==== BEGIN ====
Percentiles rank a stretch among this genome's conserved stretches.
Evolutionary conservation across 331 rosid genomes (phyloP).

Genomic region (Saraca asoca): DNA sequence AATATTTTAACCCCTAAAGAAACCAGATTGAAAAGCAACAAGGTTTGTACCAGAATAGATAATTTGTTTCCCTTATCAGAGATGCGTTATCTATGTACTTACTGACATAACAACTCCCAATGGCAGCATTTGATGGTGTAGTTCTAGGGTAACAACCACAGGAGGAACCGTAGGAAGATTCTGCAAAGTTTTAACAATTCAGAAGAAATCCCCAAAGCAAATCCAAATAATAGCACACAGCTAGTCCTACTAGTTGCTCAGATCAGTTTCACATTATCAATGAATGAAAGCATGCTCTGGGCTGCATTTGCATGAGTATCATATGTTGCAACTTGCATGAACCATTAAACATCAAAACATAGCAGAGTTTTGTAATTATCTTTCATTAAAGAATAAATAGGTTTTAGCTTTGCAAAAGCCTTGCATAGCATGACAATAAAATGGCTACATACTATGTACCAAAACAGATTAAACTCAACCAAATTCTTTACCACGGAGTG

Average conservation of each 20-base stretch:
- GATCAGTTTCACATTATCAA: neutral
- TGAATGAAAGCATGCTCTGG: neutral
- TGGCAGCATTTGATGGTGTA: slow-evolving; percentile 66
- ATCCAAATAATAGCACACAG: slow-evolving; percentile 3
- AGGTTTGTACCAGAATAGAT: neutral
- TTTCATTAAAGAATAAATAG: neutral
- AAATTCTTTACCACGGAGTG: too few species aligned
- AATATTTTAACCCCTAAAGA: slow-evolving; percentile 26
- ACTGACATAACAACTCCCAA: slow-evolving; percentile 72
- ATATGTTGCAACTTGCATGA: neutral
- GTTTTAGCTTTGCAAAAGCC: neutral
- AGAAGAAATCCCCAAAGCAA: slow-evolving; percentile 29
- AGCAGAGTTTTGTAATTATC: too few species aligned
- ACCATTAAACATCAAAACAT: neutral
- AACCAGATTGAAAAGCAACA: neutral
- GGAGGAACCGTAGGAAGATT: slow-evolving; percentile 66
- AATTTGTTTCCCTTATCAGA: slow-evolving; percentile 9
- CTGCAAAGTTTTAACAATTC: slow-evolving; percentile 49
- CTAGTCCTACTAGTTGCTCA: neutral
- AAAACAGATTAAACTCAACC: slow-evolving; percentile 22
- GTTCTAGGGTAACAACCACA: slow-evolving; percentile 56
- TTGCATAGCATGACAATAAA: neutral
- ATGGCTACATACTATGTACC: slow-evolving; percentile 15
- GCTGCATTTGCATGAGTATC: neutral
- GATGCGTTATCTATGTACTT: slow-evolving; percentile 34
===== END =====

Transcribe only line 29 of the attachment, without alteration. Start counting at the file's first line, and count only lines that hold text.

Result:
- GATGCGTTATCTATGTACTT: slow-evolving; percentile 34